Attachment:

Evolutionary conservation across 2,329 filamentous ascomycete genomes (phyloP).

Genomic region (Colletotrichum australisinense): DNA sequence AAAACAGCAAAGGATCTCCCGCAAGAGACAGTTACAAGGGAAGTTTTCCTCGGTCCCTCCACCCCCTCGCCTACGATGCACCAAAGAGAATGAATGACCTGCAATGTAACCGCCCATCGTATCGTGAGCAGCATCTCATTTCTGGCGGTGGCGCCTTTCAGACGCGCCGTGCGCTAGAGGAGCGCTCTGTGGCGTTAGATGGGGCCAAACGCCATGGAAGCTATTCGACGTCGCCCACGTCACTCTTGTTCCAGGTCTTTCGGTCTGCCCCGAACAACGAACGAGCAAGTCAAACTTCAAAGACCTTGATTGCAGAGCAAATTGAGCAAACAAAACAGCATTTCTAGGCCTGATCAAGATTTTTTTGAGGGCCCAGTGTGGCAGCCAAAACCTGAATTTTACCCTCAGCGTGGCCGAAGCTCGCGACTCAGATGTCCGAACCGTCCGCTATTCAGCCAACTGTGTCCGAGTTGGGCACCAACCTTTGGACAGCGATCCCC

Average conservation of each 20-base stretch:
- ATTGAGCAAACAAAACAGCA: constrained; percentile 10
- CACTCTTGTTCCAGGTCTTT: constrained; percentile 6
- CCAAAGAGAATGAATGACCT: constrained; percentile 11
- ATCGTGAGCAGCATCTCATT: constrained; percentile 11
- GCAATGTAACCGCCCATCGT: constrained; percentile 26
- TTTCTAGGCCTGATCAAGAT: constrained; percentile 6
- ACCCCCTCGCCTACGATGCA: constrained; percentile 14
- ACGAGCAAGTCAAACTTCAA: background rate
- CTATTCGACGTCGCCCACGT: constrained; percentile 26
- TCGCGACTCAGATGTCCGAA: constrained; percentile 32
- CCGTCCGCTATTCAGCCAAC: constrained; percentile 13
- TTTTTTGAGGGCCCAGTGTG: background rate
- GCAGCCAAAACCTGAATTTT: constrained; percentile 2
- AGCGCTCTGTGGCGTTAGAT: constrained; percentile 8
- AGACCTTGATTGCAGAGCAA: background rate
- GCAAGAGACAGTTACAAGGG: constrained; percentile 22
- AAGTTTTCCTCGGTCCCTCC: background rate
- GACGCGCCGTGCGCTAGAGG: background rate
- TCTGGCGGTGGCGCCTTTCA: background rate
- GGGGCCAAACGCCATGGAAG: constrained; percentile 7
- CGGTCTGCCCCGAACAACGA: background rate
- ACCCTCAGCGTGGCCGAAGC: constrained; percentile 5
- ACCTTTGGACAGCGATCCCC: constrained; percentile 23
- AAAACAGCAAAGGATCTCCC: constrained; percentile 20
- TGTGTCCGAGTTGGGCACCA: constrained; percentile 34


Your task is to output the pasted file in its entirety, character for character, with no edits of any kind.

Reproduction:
Evolutionary conservation across 2,329 filamentous ascomycete genomes (phyloP).

Genomic region (Colletotrichum australisinense): DNA sequence AAAACAGCAAAGGATCTCCCGCAAGAGACAGTTACAAGGGAAGTTTTCCTCGGTCCCTCCACCCCCTCGCCTACGATGCACCAAAGAGAATGAATGACCTGCAATGTAACCGCCCATCGTATCGTGAGCAGCATCTCATTTCTGGCGGTGGCGCCTTTCAGACGCGCCGTGCGCTAGAGGAGCGCTCTGTGGCGTTAGATGGGGCCAAACGCCATGGAAGCTATTCGACGTCGCCCACGTCACTCTTGTTCCAGGTCTTTCGGTCTGCCCCGAACAACGAACGAGCAAGTCAAACTTCAAAGACCTTGATTGCAGAGCAAATTGAGCAAACAAAACAGCATTTCTAGGCCTGATCAAGATTTTTTTGAGGGCCCAGTGTGGCAGCCAAAACCTGAATTTTACCCTCAGCGTGGCCGAAGCTCGCGACTCAGATGTCCGAACCGTCCGCTATTCAGCCAACTGTGTCCGAGTTGGGCACCAACCTTTGGACAGCGATCCCC

Average conservation of each 20-base stretch:
- ATTGAGCAAACAAAACAGCA: constrained; percentile 10
- CACTCTTGTTCCAGGTCTTT: constrained; percentile 6
- CCAAAGAGAATGAATGACCT: constrained; percentile 11
- ATCGTGAGCAGCATCTCATT: constrained; percentile 11
- GCAATGTAACCGCCCATCGT: constrained; percentile 26
- TTTCTAGGCCTGATCAAGAT: constrained; percentile 6
- ACCCCCTCGCCTACGATGCA: constrained; percentile 14
- ACGAGCAAGTCAAACTTCAA: background rate
- CTATTCGACGTCGCCCACGT: constrained; percentile 26
- TCGCGACTCAGATGTCCGAA: constrained; percentile 32
- CCGTCCGCTATTCAGCCAAC: constrained; percentile 13
- TTTTTTGAGGGCCCAGTGTG: background rate
- GCAGCCAAAACCTGAATTTT: constrained; percentile 2
- AGCGCTCTGTGGCGTTAGAT: constrained; percentile 8
- AGACCTTGATTGCAGAGCAA: background rate
- GCAAGAGACAGTTACAAGGG: constrained; percentile 22
- AAGTTTTCCTCGGTCCCTCC: background rate
- GACGCGCCGTGCGCTAGAGG: background rate
- TCTGGCGGTGGCGCCTTTCA: background rate
- GGGGCCAAACGCCATGGAAG: constrained; percentile 7
- CGGTCTGCCCCGAACAACGA: background rate
- ACCCTCAGCGTGGCCGAAGC: constrained; percentile 5
- ACCTTTGGACAGCGATCCCC: constrained; percentile 23
- AAAACAGCAAAGGATCTCCC: constrained; percentile 20
- TGTGTCCGAGTTGGGCACCA: constrained; percentile 34